The news cycle prior to the Keeneland September yearling sale was on full spin after Labor Day weekend. First up, following the disappointing news the weekend before that Churchill Downs Inc. was not interested in a casino license for Arlington International, it announced it was interested in building a new racetrack in northern Kentucky to install Instant Racing machines and take over Turfway Park’s winter dates. The following day The Jockey Club announced it will consider limiting stallions’ book size to 140 mares..
While the conversation is nothing new, it is news that this proposal has been floated by the breed’s registry arm. The move stems from a falling foal-crop number that hovers at slightly more than 20,000 and a growing number of stallions that cover 140-plus mares a season. Based on TJC figures, in 2007, 5,894 mares (9.5% of all mares bred) were bred by stallions that covered more than 140 mares. By 2019, 7,415 mares (27% of all mares bred) were covered by stallions with books of more than 140.
After the announcement we reached out to TJC president and COO James Gagliano with a few questions. Here is a brief recap:
BH: We’d like to confirm that the cap is mares bred, regardless of the number of foals those covers produce.
TJC: That is correct under the proposal released for comment.
BH: How will this be enforced? A stallion that covers 140 mares will likely get around 110 foals. So if a stallion covers more than 140 mares and some breeders with mares that don’t get in foal don’t turn in a report, couldn’t they beat the cap?
TJC: Rule 14 of the Principal Rules and Requirements of the American Stud Book requires that all stallion owners (or managers) must report each mare covered by a stallion during a calendar year to The Jockey Club. Based on the information on the completed Report of Mares Bred form, The Jockey Club will forward to the stallion owner (or manager) a preprinted Service Certificate for each broodmare bred. Under the proposed rule being considered, the maximum number of mares that can be reported bred and thus, the maximum number of Service Certificates issued, would not exceed 140.
BH: Along the same line, if a breeder turns out to have the 145th mare bred as documented by the farm and that breeding results in a foal, what happens to the foal. Could it be denied registration?
TJC: Because the proposed cap is based upon mares reported bred, not more than 140 mares could be reported to The Jockey Club as having been bred to a single stallion.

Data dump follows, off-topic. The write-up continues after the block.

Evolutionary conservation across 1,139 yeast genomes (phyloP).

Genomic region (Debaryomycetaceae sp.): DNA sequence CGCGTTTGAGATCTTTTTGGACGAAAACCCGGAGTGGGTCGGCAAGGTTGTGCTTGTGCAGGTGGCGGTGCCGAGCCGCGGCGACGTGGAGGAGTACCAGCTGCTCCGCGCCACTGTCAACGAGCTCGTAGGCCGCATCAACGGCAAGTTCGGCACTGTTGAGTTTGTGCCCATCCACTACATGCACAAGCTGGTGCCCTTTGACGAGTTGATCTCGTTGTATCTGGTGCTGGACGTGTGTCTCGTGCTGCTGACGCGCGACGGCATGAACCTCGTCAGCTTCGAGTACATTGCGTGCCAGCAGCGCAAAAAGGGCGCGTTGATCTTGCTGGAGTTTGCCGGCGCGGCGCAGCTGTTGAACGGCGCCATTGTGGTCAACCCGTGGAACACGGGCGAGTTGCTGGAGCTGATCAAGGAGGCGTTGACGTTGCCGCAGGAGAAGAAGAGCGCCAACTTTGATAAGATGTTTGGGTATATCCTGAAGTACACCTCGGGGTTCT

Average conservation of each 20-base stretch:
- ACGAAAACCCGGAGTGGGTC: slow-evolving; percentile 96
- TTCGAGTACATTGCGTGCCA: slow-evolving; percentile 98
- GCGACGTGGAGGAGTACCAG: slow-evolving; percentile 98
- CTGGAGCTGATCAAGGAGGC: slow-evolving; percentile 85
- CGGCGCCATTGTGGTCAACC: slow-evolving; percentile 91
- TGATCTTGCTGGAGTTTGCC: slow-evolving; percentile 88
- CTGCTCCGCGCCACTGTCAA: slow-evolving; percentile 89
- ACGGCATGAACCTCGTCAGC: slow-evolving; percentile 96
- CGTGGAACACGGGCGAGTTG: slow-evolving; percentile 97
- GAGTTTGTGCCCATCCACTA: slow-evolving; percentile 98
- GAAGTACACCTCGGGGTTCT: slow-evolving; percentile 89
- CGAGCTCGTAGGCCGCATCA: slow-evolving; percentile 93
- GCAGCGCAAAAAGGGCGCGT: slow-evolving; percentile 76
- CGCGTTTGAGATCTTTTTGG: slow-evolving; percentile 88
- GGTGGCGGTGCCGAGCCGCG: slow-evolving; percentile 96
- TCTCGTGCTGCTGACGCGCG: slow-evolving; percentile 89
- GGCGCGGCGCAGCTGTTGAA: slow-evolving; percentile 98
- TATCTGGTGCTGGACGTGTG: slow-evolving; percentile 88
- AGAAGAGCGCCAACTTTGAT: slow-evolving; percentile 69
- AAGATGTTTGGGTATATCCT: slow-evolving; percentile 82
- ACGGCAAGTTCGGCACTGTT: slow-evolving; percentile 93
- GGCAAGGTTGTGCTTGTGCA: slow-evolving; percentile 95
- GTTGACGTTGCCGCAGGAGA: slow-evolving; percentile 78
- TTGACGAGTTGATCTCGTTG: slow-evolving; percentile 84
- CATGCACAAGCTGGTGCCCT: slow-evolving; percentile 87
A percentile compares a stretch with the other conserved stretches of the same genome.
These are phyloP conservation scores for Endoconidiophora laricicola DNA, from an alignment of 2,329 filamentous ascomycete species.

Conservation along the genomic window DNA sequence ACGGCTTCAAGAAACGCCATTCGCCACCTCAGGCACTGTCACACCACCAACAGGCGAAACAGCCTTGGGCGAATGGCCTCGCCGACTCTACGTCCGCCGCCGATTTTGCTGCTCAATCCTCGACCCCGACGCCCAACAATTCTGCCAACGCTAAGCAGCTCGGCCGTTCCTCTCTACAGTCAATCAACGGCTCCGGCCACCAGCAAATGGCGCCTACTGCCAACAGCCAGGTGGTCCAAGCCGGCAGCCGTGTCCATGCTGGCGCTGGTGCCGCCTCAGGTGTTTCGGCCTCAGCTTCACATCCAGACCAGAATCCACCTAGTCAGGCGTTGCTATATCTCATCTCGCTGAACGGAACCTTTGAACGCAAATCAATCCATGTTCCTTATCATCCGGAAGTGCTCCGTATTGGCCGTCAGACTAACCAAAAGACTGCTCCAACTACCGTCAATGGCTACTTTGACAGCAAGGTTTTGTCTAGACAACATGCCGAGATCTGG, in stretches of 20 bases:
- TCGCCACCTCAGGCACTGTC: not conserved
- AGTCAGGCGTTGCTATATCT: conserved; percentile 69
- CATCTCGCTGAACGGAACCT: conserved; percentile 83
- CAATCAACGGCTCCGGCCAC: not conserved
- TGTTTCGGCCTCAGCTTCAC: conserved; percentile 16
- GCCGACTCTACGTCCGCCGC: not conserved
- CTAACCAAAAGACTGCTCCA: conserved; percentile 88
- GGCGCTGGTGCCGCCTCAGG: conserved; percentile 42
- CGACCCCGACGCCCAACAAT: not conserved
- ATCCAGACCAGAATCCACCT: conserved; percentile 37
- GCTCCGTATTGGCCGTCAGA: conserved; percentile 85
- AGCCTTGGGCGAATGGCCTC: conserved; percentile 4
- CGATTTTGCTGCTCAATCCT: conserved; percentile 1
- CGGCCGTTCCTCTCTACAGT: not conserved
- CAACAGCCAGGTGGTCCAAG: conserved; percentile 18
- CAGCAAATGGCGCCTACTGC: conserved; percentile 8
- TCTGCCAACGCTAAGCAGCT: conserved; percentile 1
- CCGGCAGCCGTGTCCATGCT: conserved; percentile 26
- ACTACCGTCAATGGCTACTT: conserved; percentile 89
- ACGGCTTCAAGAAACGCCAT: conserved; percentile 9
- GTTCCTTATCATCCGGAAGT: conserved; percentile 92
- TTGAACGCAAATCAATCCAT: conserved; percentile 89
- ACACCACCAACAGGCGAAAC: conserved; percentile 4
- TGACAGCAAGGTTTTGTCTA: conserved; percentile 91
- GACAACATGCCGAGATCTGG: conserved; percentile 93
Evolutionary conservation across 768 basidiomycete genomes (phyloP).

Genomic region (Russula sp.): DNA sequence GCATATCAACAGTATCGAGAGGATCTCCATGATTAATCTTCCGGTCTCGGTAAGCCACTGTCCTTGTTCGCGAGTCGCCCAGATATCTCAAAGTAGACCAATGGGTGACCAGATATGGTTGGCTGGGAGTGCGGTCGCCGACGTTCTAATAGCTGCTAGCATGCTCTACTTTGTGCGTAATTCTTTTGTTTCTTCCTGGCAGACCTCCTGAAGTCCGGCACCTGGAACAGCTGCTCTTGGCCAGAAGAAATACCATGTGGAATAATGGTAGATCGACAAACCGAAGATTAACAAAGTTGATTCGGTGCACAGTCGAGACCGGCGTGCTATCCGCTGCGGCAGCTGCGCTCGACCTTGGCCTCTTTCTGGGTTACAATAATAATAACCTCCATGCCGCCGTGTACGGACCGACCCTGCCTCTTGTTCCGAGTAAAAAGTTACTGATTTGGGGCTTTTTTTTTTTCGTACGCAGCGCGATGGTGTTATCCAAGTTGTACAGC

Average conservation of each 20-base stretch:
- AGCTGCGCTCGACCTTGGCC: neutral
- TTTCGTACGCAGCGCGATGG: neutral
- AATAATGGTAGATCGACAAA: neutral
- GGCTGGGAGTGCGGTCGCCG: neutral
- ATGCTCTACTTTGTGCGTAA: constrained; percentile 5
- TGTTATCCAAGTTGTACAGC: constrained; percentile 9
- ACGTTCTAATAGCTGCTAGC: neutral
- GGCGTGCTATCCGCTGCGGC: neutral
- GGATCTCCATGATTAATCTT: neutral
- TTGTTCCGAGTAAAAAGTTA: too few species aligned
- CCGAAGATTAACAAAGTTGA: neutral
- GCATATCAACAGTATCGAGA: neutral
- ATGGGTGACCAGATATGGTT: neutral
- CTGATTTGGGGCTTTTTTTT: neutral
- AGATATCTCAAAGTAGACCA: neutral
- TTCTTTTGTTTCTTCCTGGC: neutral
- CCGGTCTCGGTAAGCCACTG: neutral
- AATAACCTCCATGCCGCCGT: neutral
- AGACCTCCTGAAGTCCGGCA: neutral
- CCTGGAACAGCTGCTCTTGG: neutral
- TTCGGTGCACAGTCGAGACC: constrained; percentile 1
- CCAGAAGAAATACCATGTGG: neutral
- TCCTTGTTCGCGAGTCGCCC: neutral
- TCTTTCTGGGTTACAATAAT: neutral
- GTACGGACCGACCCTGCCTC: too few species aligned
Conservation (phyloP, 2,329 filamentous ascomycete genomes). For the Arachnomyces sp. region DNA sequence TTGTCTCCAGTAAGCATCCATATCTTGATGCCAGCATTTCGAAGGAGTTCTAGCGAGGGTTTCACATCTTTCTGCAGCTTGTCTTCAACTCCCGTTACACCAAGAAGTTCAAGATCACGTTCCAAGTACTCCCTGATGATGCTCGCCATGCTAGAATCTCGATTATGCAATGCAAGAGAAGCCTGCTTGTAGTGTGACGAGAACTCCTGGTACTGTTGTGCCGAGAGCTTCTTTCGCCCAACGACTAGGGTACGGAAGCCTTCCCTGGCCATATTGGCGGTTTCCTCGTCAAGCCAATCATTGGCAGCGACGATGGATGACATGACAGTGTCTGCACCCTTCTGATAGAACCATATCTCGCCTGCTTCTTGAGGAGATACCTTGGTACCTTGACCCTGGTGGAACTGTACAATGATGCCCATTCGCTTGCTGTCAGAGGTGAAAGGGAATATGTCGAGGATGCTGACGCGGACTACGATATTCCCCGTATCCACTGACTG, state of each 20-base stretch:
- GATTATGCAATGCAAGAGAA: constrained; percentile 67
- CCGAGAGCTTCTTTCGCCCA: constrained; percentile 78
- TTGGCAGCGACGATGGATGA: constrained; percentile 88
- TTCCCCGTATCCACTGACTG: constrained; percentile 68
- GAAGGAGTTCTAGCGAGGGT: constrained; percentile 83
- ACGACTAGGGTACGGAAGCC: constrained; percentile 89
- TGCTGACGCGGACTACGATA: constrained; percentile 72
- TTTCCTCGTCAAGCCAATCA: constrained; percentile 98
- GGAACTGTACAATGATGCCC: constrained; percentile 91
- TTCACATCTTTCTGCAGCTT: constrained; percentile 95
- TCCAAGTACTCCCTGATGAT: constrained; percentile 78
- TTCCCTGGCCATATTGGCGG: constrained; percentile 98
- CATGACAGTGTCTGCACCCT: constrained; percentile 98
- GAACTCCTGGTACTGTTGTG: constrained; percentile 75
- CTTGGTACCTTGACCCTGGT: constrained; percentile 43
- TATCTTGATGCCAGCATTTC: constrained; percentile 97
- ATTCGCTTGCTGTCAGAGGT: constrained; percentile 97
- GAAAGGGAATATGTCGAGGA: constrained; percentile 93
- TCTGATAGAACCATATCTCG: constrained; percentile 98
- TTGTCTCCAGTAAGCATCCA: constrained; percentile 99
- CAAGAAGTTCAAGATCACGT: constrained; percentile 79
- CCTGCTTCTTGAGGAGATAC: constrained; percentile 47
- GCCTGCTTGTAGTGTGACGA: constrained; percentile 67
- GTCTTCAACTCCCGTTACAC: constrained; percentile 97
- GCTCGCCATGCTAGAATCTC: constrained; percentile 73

BH: How did The Jockey Club land on a cap of 140 mares?
TJC: To offer a proposal for comment, a number had to be included. The stewards considered historic stallion breeding practices, health concern for the stallions, and the stewards’ experience as owners and breeders. The stewards will consider comments on all aspects of the proposal, including this one.
BH: Are you concerned about challenges regarding restraint of trade?
TJC: The short answer is “no;” we are neither concerned about nor see any basis for such a challenge. This proposal is aimed at the welfare and integrity of the Thoroughbred breed, which has been TJC’s primary mission for 125 years. The diversity of the Thoroughbred gene pool is an important factor in the health and characteristics of succeeding generations of Thoroughbred horses, and that diversity has been declining at an accelerated rate. The purpose of the proposed rule is to preserve the Thoroughbred horse, without which there would be no Thoroughbred industry.
BH: Can you share any research done on the degree of inbreeding?
TJC: The stewards believe it is premature to consider releasing the research, but they may do so if they conclude it would materially benefit discussion of the proposed rule. However, some of the data include recent trends in large-book-size stallions that can be found online.
BH: How confident are you in the ability of TJC to implement these rules?
TJC: We know from long experience that the Registry is effective in implementing all the Principal Rules. We also have found Thoroughbred owners and breeders to be honest and interested in the breed’s welfare. We expect the proposed rule to be implemented effectively like the other Principal Rules.
BH: Will this have a positive effect on the commercial markets, more specifically yearling sales?
TJC: We believe the proposed rule will benefit all aspects of the Thoroughbred industry although we are unable to predict future markets.